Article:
Dog from hell

According to Charles Bukowski, that’s what love is. The news from other poets isn’t a whole lot better, at least not based on the music I’ve been listening to lately. One thing folks rarely understand about me is that I don’t listen to lyrics all that much; I basically pick up the title and a few key words and la la la through the rest of a given song, responding to melody and tempo first. There are songs I’ve listened to for years and I still don’t know what the hell’s going on in them. Lately – I’m no doubt more reflective – certain lines are popping out, and, well, ouch.

(This habit recently caused a near tiff with the spouse. I made him a playlist for NY that included a few jaunty numbers from our past, including Blondie’s The Tide Is High and Queen Latifah’s remake of How Long/Betcha Got a Chick on the Side; I loved the old Pointer Sisters original, and Queen’s cover is quite snappy. DP explained to me that I had essentially created a mix tape and all the words were important, especially coming from me, a writer, and that I had indicated that one of the other of us was about to hit the road.  I pointed out that, not only does he know that I tune out the spoken word when it’s visual free, the list also included the great Cole Porter standard I Concentrate on You, and started, for God’s sake, with Aretha Franklin belting out, “Baby, I Love You.” In hindsight, well, not too hard to read all sorts of things into both the list and the subsequent exchange. Mixed signals, I salute you.)

When I was a kid, Mom told me that you could tell that a Shakespeare play was a tragedy if they died and a comedy if they got married; when they do both, as in Romeo and Juliet, the last action wins.  In any event, some fun set of alternatives. In his great book Tragedy and Comedy, Walter Kerr makes the point that comedy is always a hell of a lot more contrived than the other, and that, far from being tragedy’s opposite, it’s the crueler path. The comic mask is not smiling,  its edges twist up as if it had swallowed cyanide. Kerr also points out that, once married, the Shakespearean couples who have waxed so eloquently and delightfully shut up; the fun’s over. Time to get to the grim work of staying together.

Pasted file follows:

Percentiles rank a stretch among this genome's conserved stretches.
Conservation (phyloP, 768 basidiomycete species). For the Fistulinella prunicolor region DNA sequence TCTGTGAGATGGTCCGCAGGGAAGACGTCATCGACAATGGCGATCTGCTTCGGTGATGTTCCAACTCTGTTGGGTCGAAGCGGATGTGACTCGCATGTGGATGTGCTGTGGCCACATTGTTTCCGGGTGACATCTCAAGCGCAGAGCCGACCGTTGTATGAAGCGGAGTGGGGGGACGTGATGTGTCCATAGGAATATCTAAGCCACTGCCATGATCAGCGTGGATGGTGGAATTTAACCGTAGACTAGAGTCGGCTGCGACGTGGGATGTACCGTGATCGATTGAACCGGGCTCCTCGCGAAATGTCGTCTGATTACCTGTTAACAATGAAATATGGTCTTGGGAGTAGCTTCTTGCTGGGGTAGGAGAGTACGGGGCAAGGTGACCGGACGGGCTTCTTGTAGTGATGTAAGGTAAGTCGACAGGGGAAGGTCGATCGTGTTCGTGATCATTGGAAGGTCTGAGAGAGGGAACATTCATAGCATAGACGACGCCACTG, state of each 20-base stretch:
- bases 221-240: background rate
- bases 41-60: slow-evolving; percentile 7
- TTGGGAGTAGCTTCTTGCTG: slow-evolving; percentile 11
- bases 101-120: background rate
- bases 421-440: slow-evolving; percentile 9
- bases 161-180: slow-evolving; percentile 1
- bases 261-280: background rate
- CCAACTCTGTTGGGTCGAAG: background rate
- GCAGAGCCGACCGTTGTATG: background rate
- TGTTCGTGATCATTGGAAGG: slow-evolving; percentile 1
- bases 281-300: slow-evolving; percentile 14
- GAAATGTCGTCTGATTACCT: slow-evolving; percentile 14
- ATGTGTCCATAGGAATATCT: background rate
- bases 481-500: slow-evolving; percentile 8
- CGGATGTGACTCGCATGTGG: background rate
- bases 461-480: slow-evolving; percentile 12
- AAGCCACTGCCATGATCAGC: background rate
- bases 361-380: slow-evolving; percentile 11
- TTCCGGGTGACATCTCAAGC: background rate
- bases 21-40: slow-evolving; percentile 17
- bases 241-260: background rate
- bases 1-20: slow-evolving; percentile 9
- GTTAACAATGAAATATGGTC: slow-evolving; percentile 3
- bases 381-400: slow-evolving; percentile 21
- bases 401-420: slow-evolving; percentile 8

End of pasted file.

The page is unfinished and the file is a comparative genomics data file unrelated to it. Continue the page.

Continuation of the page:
What the hell is marriage? Are any of them happy? What’s fair to expect? After all, it’s a bit of a strange institution. The advantages of committing are rooted in security: financial, health, and basically reinforcement as you deal with the consequences of propagating the race. I raised one kid alone for 3 years; switching to a two parent unit definitely helped.  Parenting is T’OUGH. But we’re finding, as so many couples do, that we don’t have a handle on the there that may or may not be there now that the kids are more independent. Security can feel comfortable or claustrophobic. Meanwhile, the culture reinforces that love, Eros (the Greeks smartly identified several different kinds of love with separate words), is something that, if it doesn’t kill you first, is worth dying for. (Does anybody else hate the expression, “I love so and so to death”?) But how do you live for it?

Limbo sucks. Maybe that’s why the descriptions of love are so extreme; better hell than purgatory, because at least in hell, there are things to do (like scream in agony, I guess). Meanwhile, I ardently desire, pray for, a clear, calm light at the end of the drama. Because if marriage is, as people constantly aver, a lot of hard work, we really need to understand what we’re investing in. And at the moment, I’m pretty confused. Hopeful, though. Love is powerful stuff. Here’s to getting back on its good side.

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